Seen on the trail to Taughannock Falls (near Ithaca NY) a couple weeks ago:
What do you see?
I found myself reminded of scenes like this.
Seen in Beirut in August: what if Opcode and Emagic had merged?
New York: longest daily commute, highest rate of mass transit use
California: worst air pollution, safest for workers
Massachusetts: worst drivers, most college graduates
New Jersey: highest taxes, lowest suicide rate
Nevada: most crime and most liberalized prostitution laws
Utah: highest rate of porn usage and highest reported well-being
Bill Black noticed the same thing I did about Obama’s State of the Union address last night, and elaborates, in What Is President Obama’s Sputnik Moment and What Is His Apollo Response?:
President Obama never even attempted to explain why his space metaphors were apt. If energy dependence on the Mideast and climate change pose an existential threat to the U.S.—as Senator Obama believed and argued—then President Obama needs to make the most powerful case possible to convince the American people of the need to spend over $100 billion in additional federal funds to support development in renewable fuels. Instead, President Obama’s mention of these matters in his address was so cursory and opaque ("an investment that will strengthen our security [and] protect our planet”) that he seemed almost embarrassed to even raise the dangers that Senator Obama warned endangered our nation and world.
He goes on to criticize the lack of a national plan, in terms that are sadly familiar to anyone who’s seen projects flounder due to poor management.
A friend recently pointed me to A Physicist Solves the City. It’s fascinating in quite a number of ways, but this sobering part stuck with me in the days after reading the article:
“A human being at rest runs on 90 watts,” he says. “That’s how much power you need just to lie down. And if you’re a hunter-gatherer and you live in the Amazon, you’ll need about 250 watts. That’s how much energy it takes to run about and find food. So how much energy does our lifestyle [in America] require? Well, when you add up all our calories and then you add up the energy needed to run the computer and the air-conditioner, you get an incredibly large number, somewhere around 11,000 watts. Now you can ask yourself: What kind of animal requires 11,000 watts to live? And what you find is that we have created a lifestyle where we need more watts than a blue whale. We require more energy than the biggest animal that has ever existed. That is why our lifestyle is unsustainable. We can’t have seven billion blue whales on this planet. It’s not even clear that we can afford to have 300 million blue whales.”
This figure shows the situation of the biophysical economy subsequent to the increase in energy costs to extract energy (larger red arrow feeding back into the energy extraction process) and the shrinkage or depletion of the fossil fuel energy resources (e.g. sometime after peak oil). The net energy available to run the rest of the economy is shrunk so that asset production as well as biomass production (after shrinkage in food production) must decline in response. Worse yet, the reduction of net energy flows means losing the ability to maintain current stocks of biomass (increased death rate) and assets.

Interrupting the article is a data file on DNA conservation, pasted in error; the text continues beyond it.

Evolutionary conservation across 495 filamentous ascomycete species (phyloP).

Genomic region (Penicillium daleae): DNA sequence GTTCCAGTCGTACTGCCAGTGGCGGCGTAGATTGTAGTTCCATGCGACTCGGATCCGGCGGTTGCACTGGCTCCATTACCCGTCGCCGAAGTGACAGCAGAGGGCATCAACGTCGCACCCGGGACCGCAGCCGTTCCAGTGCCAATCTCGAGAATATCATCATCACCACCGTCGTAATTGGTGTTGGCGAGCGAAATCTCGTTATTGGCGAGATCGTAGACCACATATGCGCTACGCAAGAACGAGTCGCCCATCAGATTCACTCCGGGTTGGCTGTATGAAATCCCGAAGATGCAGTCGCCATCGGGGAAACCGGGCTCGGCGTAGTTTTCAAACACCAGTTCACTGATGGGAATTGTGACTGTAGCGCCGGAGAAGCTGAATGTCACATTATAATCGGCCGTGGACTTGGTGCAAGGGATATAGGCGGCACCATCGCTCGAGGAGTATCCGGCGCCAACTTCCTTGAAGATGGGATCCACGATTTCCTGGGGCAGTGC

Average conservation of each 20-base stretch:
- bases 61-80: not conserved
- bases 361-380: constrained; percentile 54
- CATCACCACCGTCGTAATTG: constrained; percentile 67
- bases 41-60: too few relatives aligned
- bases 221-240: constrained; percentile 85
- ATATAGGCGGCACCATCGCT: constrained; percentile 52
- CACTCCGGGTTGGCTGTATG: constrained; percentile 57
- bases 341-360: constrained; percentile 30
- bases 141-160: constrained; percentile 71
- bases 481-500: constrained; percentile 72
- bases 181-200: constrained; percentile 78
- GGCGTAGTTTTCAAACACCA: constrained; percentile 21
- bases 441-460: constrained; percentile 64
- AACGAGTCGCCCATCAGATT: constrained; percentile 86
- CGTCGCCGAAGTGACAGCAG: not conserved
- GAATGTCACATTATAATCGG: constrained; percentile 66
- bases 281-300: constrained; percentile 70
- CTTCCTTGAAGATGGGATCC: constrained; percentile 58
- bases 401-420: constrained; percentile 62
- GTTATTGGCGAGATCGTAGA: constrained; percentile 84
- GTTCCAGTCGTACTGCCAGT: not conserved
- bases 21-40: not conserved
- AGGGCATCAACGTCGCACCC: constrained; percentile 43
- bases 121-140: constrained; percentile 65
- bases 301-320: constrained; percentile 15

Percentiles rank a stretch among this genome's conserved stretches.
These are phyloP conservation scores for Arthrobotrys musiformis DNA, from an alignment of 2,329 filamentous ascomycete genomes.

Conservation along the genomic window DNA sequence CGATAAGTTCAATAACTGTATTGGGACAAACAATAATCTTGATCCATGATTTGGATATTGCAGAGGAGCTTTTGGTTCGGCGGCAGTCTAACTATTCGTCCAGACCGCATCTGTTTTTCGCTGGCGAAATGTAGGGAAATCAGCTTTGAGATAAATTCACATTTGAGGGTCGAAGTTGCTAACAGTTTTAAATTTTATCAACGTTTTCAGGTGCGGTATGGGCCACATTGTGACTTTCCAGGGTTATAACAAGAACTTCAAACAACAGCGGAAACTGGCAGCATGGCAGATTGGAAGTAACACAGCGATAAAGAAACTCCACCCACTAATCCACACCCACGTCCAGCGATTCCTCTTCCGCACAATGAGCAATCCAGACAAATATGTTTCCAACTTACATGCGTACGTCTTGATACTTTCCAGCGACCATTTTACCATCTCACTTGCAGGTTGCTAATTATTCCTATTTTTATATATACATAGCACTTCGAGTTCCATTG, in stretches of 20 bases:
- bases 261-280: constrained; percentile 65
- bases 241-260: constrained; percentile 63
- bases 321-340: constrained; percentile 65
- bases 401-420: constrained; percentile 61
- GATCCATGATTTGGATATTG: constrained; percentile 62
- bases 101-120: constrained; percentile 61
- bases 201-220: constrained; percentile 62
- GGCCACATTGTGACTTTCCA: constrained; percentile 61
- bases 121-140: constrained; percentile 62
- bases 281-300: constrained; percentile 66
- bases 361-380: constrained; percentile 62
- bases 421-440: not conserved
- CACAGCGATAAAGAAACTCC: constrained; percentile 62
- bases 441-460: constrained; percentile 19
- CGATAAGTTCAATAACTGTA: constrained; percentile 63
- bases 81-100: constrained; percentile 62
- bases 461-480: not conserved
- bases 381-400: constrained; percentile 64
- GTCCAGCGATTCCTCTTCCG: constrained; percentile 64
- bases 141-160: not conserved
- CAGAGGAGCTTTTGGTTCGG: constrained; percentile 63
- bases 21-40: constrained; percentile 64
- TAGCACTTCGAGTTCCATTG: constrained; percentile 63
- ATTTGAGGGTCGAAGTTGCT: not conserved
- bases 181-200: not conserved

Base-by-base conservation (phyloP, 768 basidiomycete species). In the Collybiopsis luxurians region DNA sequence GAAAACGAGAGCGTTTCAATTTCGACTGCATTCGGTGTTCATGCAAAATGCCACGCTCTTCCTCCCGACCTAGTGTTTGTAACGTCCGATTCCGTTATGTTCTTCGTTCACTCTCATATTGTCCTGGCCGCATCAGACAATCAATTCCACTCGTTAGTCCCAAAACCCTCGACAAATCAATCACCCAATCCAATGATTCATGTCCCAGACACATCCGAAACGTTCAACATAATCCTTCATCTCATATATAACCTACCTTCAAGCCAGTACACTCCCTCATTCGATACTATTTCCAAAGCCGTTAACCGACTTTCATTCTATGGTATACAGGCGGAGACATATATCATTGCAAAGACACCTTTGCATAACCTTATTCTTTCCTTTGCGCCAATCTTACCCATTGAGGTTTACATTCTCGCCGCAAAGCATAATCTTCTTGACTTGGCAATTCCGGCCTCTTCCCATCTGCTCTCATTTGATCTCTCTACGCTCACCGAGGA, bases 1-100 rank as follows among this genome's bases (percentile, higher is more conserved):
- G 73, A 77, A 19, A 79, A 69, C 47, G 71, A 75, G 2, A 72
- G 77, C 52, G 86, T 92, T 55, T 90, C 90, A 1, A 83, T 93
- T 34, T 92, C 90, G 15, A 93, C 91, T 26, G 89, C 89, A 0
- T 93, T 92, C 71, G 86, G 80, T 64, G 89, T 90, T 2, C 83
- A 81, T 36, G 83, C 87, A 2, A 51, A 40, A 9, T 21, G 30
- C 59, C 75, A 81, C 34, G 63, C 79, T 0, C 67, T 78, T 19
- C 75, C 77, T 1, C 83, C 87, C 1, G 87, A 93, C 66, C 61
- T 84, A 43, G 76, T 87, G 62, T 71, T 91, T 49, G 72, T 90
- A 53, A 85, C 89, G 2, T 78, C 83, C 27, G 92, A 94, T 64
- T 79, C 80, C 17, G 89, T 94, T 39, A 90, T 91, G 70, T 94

This is what is staring us in the face right now. We have reached, by all reasonable indications, the peak of oil production in total barrels pumped. We seem to be on what is called a bumpy plateau rather than a definitive peak owing to the response of the economy (contraction or recession) that lowers demand for energy and thus slows the pumping rate temporarily. As the economy has seemed to pick up growth momentum (don’t try to sell that to those whose jobs went missing or lost their homes to foreclosure of course) the speculation of higher demand and a non-ability to actually increase production over what the likely peak number was appears to be elevating the futures price for oil and thus we find ourselves back at the 2008 situation once again.
In this context, President Obama’s State of the Union speech struck me strangely (I heard about the first half hour of it). It seemed that he had some awareness of the gravity of the energy situation and the slow-motion crisis that is unfolding. But he didn’t talk about that crisis at all; he spoke with what came across to me as some urgency, of goals like wanting 80% of the U.S.'s energy to come from renewable sources by 2030. I don’t know how practical and achievable this goal is, but the benefits would be not only economic. We would also reduce carbon emissions and take a step towards world peace (fewer military adventures for control of oil). That seems worth a try.
Saw Unstoppable Sunday night. The plot, characters and acting were all fine. It was a good action movie, like a slow-motion train wreck without the slow motion, except that, well, sometimes the trains were supposed to be going 60 or 70 miles an hour and I’m sure they weren’t going more than 30.
Saw John McLaughlin and the 4th Dimension in Santa Cruz last night. Had second row seats in a small theater; it was pretty special to be 15 feet away from John at times; the intensity he puts into the music is palpable. I don’t know that I’ve ever seen a group play with such rhythmic intricacy and precision. The interplay, especially when Gary Husband played the second drum kit, was outstanding too.
Copyright © 2009 Douglas S. Wyatt, all rights reserved